Instead of setting up their collection of design furniture in a cold window display, the co-founders of Ampersand House – Ike Udechuku and Kathryn Smith – decided to show off their carefully curated gems in the setting they most belong: a home. Their Brussels townhouse is often the venue for eclectic expos where, contrary to most galleries, you can actually touch and try out valuable pieces. Since Ampersand House is Udechuku and Smith’s actual home, visits naturally come by appointment only.
There are four of them, and they’re all the product of the same visionary mind. Brussels is dotted with gems by 20th-century Art Nouveau hero Victor Horta, but it’s his four houses in the center of town, Ixelles and Saint-Gilles that have been selected to be part of UNESCO’s World Heritage list. If you have to pick just one due to time constraints, visit the Horta Museum. At the architects’ own home and atelier, even the doorknobs have an Art Nouveau twist to them.
The granddaddy amongst Brussels’ concept stores, Cook & Book comprises nine thematic bookshops, each with their own matching design. Particularly pleasing is the British section where thick carpets, dark wooden bookcases, traditional library lamps and even a tearoom with jam scones set the mood.
Cook & Book, Place du Temps Livre, 1200 Brussels, Belgium, +32 2 761 26 00
As far as concept stores go, you can’t go wrong with a smart combination of plants and lunch. In The Little Green Shop – which already looks stunning from the outside with its dark green shop front – owners Sarah and Nicolas have combined their fragrant friends with stylish furniture and the option to drink or eat something. The result is the possibility to enjoy their popular vegetarian brunch amidst a cheerful chaos of greenery and oddly shaped cacti.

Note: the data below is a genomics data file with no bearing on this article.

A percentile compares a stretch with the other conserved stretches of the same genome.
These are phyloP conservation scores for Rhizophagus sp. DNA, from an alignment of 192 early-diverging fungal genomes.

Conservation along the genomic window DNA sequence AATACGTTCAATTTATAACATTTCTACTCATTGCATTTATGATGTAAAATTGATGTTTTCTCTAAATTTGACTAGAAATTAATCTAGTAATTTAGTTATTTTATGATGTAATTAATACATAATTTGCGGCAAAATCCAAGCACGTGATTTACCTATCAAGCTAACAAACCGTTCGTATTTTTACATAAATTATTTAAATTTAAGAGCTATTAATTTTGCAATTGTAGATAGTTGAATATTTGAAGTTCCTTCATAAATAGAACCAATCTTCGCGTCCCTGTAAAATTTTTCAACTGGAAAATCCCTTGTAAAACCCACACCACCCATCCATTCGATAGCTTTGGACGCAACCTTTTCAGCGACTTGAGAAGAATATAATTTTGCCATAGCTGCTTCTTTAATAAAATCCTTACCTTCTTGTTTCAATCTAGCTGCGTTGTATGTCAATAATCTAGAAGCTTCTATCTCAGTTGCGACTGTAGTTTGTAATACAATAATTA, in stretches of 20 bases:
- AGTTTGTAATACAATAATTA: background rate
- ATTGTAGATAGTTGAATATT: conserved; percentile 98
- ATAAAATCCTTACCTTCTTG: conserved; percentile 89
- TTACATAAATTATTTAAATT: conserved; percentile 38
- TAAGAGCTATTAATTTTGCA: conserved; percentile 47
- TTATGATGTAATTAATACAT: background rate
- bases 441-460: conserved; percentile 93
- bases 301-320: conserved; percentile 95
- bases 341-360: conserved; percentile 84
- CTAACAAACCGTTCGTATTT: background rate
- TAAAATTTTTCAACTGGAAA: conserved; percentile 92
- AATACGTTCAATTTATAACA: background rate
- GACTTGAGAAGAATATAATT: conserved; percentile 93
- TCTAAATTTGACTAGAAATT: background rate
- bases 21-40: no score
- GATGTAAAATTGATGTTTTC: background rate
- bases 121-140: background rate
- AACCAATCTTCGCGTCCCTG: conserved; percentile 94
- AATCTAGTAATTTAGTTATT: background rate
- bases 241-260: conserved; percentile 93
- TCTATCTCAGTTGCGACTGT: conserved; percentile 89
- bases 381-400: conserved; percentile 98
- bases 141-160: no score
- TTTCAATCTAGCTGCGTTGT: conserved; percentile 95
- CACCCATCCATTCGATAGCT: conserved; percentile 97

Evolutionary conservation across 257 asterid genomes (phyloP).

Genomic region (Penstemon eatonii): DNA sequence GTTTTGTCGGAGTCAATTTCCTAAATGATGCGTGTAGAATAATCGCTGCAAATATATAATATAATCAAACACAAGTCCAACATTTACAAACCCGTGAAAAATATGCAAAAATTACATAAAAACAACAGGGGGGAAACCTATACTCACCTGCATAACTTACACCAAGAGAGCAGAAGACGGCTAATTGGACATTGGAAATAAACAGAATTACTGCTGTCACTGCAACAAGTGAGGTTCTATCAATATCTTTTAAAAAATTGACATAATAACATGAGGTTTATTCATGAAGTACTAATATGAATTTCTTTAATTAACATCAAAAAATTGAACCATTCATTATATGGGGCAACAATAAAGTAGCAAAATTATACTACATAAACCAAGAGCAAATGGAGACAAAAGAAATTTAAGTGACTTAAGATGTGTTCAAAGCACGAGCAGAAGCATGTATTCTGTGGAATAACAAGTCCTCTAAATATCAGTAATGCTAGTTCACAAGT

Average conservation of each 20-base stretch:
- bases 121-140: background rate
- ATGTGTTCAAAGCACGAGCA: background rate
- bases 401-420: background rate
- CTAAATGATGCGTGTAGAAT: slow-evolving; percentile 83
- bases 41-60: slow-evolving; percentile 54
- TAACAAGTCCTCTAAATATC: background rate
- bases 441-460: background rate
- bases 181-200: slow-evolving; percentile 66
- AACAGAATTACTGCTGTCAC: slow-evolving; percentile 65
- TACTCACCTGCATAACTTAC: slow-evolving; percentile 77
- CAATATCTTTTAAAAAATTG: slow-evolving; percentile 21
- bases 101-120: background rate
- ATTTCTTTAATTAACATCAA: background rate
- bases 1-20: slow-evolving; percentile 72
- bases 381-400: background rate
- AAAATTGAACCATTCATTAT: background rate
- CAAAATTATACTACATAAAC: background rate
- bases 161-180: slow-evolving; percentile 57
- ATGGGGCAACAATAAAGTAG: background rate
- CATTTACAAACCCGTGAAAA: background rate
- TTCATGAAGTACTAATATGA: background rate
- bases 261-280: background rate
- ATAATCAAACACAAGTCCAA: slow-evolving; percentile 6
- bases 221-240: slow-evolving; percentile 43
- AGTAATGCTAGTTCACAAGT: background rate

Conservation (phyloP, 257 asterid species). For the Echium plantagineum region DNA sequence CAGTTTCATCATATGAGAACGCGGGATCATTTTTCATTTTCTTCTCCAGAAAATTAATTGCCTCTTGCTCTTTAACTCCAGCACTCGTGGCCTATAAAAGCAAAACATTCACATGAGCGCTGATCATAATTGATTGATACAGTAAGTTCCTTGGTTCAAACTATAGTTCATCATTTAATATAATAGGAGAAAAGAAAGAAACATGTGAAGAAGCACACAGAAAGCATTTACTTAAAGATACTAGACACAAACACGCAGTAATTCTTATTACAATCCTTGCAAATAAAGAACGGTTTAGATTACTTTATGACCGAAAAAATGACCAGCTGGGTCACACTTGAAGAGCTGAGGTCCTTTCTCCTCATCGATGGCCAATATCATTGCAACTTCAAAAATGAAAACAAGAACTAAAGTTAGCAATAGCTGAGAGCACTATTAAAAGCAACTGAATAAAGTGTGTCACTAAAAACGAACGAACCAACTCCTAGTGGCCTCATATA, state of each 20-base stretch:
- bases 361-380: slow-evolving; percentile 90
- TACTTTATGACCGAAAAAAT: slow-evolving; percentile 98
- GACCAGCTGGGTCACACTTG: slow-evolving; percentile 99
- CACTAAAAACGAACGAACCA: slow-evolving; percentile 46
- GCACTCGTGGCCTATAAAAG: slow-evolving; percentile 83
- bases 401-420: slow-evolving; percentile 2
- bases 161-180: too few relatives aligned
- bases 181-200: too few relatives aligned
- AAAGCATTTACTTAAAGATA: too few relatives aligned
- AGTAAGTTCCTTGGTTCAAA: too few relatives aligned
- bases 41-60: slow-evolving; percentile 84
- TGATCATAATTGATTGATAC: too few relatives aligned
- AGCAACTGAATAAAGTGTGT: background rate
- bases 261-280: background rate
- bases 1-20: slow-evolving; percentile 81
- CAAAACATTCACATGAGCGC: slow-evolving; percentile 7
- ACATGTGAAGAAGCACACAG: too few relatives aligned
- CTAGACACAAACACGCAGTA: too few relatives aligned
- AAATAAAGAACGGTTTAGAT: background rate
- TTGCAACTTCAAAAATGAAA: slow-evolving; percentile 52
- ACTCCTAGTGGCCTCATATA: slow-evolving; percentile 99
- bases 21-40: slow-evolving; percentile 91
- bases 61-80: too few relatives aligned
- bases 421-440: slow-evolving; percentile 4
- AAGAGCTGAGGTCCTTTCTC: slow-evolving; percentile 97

When in the mood for an upscale dining experience, Belga Queen, with its grand old bank décor, is one of your best bets. The modern Belgian cuisine and Antoine Pinto’s sumptuous interior are enough to give a luxurious touch to any occasion. Only those eschewing excess should steer clear of the restaurant with its Ionic pillars and arched stained-glass ceiling.
Belga Queen, Rue du Fossé aux Loupes 32, 1000 Brussels, Belgium, +32 2 217 21 87
The last of Brussels’ swell-looking concepts on this list is Living Room, where Scandinavian furniture meets healthy lunch. Owner Maxime selected a sunbathed industrial space near the European Quarter to transform into the gallery/eatery of his dreams. Here, it’s possible to buy the lounge chair you’re sitting on and the mug you’re drinking out of.
Living Room, Place Jean Rey 8, 1040 Brussels, Belgium, +32 2 231 11 36
An undeniable force of jazz in Brussels, L’Archiduc has welcomed everyone from Miles Davis to Nat King Cole and Tony Bennett. It’s not hard to see what lures jazz greats to this Art Deco joint that first sprang to life as a rendezvous hub for businessmen and their secretaries before pianist Stan Brenders turned it into a jazz temple in the 50s. A doorbell and revolving door out of wrought iron will let you into a high-ceilinged bar that shines with retro splendor.
L’Archiduc, Rue Antoine Dansaert 6, 1000 Brussels, Belgium, +32 2 512 06 52